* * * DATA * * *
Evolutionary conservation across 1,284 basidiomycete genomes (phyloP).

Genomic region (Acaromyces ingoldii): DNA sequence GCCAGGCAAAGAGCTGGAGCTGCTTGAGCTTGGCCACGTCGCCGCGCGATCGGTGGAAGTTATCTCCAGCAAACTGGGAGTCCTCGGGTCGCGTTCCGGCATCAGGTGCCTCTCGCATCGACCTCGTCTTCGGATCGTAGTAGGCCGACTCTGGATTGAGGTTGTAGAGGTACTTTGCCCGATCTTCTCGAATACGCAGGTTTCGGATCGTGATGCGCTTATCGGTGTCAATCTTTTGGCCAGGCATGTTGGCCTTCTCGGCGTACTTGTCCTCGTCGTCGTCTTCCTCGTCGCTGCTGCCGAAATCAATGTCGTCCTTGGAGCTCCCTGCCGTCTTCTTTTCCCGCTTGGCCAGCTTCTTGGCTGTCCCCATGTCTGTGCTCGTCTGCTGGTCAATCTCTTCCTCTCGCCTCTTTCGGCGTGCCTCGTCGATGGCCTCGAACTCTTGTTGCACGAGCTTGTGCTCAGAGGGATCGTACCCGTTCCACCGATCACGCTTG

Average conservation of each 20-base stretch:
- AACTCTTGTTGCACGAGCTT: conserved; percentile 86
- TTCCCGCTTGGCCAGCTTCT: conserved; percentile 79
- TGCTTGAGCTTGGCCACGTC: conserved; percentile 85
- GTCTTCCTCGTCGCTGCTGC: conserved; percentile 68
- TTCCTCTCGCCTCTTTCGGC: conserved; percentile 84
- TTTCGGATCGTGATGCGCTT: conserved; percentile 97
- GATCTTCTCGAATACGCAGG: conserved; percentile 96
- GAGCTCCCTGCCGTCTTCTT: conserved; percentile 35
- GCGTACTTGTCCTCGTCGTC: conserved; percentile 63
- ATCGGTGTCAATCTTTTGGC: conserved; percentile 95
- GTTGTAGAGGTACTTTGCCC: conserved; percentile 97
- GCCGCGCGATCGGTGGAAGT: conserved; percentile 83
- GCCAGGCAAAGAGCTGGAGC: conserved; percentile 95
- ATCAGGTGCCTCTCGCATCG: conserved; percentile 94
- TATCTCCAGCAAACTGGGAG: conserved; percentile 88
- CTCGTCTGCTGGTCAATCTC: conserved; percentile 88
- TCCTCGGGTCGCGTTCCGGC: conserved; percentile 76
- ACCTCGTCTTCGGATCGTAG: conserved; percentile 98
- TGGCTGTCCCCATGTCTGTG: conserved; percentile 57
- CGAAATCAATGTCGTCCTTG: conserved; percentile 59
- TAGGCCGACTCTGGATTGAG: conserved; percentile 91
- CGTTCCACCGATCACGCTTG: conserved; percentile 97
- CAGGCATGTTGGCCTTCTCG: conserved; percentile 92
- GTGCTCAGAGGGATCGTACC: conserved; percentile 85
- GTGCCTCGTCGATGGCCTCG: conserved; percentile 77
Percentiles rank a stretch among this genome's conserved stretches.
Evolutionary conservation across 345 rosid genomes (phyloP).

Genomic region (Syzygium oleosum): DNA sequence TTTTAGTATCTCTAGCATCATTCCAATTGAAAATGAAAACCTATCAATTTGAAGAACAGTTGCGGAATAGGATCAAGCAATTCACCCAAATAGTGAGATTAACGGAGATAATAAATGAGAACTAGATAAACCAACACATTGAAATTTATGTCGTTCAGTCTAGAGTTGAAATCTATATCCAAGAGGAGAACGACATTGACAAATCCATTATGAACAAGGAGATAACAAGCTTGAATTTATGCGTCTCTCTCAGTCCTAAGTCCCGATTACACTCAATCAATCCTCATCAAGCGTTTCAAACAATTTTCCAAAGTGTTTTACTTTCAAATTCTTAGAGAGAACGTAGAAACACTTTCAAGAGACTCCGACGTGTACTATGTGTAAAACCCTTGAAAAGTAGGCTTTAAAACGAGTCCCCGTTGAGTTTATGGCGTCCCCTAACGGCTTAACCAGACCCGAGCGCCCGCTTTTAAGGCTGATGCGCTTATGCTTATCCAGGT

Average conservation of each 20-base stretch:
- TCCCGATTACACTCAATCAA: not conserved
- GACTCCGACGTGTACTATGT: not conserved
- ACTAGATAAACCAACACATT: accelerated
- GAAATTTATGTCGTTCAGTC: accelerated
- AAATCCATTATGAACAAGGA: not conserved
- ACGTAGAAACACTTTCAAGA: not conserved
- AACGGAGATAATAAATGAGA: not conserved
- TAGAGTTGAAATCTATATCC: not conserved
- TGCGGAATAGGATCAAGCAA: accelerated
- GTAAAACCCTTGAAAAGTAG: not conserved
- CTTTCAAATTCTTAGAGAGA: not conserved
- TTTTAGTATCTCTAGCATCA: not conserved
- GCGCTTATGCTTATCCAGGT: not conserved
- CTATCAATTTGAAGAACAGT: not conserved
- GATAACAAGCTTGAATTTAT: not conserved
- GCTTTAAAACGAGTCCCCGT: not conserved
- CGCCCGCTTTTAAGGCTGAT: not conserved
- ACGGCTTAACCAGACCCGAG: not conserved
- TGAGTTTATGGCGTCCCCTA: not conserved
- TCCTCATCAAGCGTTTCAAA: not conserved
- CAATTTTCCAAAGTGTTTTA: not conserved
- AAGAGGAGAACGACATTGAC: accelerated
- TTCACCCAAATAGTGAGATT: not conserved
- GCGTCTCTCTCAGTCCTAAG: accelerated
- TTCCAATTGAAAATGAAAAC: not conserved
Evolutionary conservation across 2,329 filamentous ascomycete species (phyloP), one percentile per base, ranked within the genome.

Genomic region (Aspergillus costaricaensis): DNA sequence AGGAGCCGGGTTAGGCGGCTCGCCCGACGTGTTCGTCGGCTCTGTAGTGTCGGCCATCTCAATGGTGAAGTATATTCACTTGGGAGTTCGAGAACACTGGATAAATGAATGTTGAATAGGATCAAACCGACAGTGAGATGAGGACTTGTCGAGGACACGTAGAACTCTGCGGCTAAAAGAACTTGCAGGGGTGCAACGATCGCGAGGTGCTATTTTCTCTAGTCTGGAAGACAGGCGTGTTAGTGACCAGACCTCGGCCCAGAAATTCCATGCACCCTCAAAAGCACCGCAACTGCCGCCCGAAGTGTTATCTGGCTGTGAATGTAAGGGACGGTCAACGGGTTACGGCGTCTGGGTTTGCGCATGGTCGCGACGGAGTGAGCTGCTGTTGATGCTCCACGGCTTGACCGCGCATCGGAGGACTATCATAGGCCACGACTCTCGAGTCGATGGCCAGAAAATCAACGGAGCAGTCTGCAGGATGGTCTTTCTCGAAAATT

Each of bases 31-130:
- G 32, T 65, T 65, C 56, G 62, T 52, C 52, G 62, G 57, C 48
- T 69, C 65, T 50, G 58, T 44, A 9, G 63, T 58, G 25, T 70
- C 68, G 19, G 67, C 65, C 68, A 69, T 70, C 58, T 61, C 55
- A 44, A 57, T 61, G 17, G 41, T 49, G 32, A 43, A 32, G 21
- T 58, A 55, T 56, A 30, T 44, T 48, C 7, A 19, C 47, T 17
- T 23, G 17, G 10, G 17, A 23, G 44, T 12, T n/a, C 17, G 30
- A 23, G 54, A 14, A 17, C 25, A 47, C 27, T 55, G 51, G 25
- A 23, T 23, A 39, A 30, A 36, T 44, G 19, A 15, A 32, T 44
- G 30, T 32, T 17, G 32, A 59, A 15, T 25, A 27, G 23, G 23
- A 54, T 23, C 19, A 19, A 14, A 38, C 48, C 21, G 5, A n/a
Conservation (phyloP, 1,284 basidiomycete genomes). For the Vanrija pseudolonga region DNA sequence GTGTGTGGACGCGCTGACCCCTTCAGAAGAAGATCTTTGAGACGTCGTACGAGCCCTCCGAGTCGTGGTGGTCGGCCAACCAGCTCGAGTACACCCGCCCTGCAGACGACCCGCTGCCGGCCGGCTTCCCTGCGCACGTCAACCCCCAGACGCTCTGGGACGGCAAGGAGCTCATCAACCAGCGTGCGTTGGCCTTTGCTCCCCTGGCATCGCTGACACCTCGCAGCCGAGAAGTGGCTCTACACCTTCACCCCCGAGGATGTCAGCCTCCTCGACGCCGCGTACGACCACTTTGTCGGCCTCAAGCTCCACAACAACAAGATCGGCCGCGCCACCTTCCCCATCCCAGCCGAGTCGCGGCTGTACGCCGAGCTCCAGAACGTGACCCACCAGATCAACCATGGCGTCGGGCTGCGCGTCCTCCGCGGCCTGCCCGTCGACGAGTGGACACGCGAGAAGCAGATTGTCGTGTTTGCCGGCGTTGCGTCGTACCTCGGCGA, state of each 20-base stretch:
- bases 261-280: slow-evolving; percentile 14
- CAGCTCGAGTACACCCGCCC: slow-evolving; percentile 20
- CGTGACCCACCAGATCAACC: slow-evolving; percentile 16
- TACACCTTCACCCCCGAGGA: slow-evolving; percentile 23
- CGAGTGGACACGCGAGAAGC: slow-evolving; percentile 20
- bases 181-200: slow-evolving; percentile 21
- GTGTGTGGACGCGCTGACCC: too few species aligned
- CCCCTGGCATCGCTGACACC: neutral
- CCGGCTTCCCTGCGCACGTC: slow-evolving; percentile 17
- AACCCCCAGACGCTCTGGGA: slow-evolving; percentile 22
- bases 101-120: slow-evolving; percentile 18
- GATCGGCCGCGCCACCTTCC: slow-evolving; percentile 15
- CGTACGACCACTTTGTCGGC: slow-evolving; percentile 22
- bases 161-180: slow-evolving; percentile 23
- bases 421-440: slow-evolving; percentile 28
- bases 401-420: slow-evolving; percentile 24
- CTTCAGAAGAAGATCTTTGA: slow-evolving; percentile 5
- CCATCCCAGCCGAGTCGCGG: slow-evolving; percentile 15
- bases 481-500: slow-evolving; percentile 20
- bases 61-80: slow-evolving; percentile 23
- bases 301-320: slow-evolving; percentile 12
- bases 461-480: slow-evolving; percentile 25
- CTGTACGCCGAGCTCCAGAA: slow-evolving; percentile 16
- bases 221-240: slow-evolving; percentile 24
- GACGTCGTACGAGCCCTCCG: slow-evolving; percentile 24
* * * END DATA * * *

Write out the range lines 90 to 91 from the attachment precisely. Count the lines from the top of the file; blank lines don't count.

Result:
- bases 481-500: slow-evolving; percentile 20
- bases 61-80: slow-evolving; percentile 23